Wednesday, 1 March 2017

Latest From Napo 138

Thanks go to the reader for forwarding the following from London Branch:-

JNCC Report Back 17th February 2017


Since the last branch meeting on the 18th November there have been several scheduled JNCC meetings with LondonCRC (LCRC) although one was cancelled on 3rd January. The frequency of meetings reflects the rapid pace of change and reorganisation within London CRC as well as a willingness on MTCnovo’s part to recognise consultation with the unions at a local level as a high priority. All meetings apart from the last one were Chaired by Helga Swidenbank with the last one being chaired by John Biggin who is a newly appointed Director.

Estates Moves and associated developments

One thing you can rely on in LCRC is constant change with offices closing and staff relocating whilst trying to get the work done. Napo was active, for instance, in intervening in the case of the Hackney office closure and the then proposed move to St John Street (this has happened and we are monitoring progress) to try to minimise the impact on staff, for instance by suggesting that some staff could have been relocated to Cambridge Heath Road, and highlighting ongoing concerns and unanticipated issues.

The LCRC SMT recently visited Birmingham for a model office workshop with a company called Kinnarps who’s tagline is ‘We believe in making life better at work’ Napo has no issue with that particular aspiration. Feel free to check them out at 

The SMT were inspired to do something similar in London and the unions were invited to a presentation Kinnarps. The initial idea is to create a model office at Huntingdon House and then use the learning from this throughout LCRC – watch this space. Early plans include a cafĂ© style reception with free Wi-Fi and modern interviewing facilities. The plans for office space looks modern and of a good standard with different areas to work, meet, have a break and a chat, and even facilities to make a private phone call. We will of course be keen to promote staff welfare and ensure the planned good facilities do not suddenly decrease or mysteriously drop off the plans. Fingers crossed.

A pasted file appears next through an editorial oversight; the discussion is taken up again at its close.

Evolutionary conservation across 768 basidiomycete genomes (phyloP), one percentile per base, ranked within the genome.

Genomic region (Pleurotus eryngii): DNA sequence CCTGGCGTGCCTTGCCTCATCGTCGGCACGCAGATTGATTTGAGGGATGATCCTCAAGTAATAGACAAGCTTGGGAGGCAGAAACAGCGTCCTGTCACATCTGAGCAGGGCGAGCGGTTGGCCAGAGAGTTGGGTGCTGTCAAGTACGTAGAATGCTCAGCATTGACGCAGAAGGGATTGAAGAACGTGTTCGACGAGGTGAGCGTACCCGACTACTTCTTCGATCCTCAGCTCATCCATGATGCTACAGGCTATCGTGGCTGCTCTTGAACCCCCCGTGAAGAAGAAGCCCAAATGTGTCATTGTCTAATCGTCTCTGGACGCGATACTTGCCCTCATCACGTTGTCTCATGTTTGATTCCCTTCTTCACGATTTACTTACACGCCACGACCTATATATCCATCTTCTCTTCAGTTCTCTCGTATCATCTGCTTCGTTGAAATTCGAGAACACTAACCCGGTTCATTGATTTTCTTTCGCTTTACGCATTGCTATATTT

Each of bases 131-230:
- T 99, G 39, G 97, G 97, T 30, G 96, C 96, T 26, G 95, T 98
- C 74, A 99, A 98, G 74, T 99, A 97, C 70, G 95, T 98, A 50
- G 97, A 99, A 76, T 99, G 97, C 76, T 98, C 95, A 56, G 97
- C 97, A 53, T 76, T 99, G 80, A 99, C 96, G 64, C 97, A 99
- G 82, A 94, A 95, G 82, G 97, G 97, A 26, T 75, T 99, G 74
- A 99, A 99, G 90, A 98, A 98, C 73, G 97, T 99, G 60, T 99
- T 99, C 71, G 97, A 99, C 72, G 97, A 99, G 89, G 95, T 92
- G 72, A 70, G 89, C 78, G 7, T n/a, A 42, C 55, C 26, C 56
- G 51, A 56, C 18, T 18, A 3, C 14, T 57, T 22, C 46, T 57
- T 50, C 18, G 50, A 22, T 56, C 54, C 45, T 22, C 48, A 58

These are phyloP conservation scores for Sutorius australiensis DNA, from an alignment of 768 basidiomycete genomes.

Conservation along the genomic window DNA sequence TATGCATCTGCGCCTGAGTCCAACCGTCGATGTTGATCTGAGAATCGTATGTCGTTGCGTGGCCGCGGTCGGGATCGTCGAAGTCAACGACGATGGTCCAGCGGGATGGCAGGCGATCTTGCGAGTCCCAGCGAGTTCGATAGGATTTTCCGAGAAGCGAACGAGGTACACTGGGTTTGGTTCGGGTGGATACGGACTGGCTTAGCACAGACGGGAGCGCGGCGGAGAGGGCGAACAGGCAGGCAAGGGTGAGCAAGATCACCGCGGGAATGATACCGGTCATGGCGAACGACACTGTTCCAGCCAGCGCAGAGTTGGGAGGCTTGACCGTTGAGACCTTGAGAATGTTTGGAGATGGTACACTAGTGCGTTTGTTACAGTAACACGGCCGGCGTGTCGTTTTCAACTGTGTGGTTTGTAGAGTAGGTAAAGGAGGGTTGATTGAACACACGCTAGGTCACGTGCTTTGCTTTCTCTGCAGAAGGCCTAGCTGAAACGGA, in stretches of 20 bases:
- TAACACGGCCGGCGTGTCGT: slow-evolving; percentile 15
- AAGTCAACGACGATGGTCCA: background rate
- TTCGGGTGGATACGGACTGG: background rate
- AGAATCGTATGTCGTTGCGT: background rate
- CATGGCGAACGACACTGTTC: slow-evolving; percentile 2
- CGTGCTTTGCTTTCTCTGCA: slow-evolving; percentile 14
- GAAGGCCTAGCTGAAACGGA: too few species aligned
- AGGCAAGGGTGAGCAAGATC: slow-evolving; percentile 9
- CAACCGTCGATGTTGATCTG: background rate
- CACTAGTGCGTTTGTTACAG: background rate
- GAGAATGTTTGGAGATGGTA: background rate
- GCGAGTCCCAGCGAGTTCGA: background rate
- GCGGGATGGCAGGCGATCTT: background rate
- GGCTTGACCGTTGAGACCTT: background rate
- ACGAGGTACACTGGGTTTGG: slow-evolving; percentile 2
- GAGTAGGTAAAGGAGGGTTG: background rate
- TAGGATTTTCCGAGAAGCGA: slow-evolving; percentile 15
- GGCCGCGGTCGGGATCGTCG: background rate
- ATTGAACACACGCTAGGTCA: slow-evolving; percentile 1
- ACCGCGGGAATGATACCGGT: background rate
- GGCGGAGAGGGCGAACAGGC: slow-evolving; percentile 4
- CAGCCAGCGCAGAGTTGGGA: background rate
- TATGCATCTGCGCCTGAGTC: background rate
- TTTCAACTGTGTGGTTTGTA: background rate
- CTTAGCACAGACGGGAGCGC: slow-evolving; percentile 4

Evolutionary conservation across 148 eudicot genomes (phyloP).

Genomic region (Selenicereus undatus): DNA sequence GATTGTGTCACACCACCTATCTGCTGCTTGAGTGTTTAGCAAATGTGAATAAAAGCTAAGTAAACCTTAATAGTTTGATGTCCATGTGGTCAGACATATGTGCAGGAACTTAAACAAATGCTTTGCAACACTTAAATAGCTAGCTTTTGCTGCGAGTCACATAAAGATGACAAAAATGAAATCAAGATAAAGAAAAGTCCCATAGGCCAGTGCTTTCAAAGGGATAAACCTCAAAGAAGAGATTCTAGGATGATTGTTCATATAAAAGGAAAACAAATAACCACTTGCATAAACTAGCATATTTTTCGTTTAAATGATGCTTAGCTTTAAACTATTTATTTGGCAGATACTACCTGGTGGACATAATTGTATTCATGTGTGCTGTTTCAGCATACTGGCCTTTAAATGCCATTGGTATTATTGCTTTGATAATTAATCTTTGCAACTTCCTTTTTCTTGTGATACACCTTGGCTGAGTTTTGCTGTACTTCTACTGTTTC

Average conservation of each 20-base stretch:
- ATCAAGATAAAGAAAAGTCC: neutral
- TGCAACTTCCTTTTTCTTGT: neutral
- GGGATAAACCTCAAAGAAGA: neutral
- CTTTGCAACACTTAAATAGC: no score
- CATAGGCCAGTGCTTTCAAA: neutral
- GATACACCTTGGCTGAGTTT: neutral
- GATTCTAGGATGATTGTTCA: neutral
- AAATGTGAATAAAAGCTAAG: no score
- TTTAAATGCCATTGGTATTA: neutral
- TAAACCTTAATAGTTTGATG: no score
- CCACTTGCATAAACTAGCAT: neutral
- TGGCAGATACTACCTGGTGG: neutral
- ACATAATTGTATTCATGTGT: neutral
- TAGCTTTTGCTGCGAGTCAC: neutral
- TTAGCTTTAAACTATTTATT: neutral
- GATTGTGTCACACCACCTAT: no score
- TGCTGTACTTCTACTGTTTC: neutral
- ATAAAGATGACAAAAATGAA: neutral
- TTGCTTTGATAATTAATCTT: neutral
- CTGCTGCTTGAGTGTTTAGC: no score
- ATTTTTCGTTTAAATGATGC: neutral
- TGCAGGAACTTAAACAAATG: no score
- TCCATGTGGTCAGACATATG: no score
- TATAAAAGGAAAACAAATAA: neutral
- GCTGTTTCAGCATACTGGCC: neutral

Equality and Diversity

Concerns were raised regarding the restructuring of the E&D team that appeared to disappear overnight. The SMT assured unions that they are taking E&D seriously and a new Inclusion Manager is being recruited with union input into the JD – appointment imminent at time of writing.

Napo have continued to work with senior managers in the PDL department regarding the Reasonable Adjustment Policy. SMT recognised in response to concerns raised by Napo and other unions that reassessment of all RA is needed and acknowledged this is a large piece of work involving HR and H&S. LCRC H&S department despite having few administrative resources has somehow managed to complete the Herculean task of completing all the online DSE assessments that identified many staff who require new RAPs. The publication of the new policy is now overdue but we are hope to have this shortly.

HMIP Inspection

Clearly the big news for LCRC was the anticipated critical inspection report from HMI. The themes of concern were caseloads, unseen cases, leadership and management. No real surprises.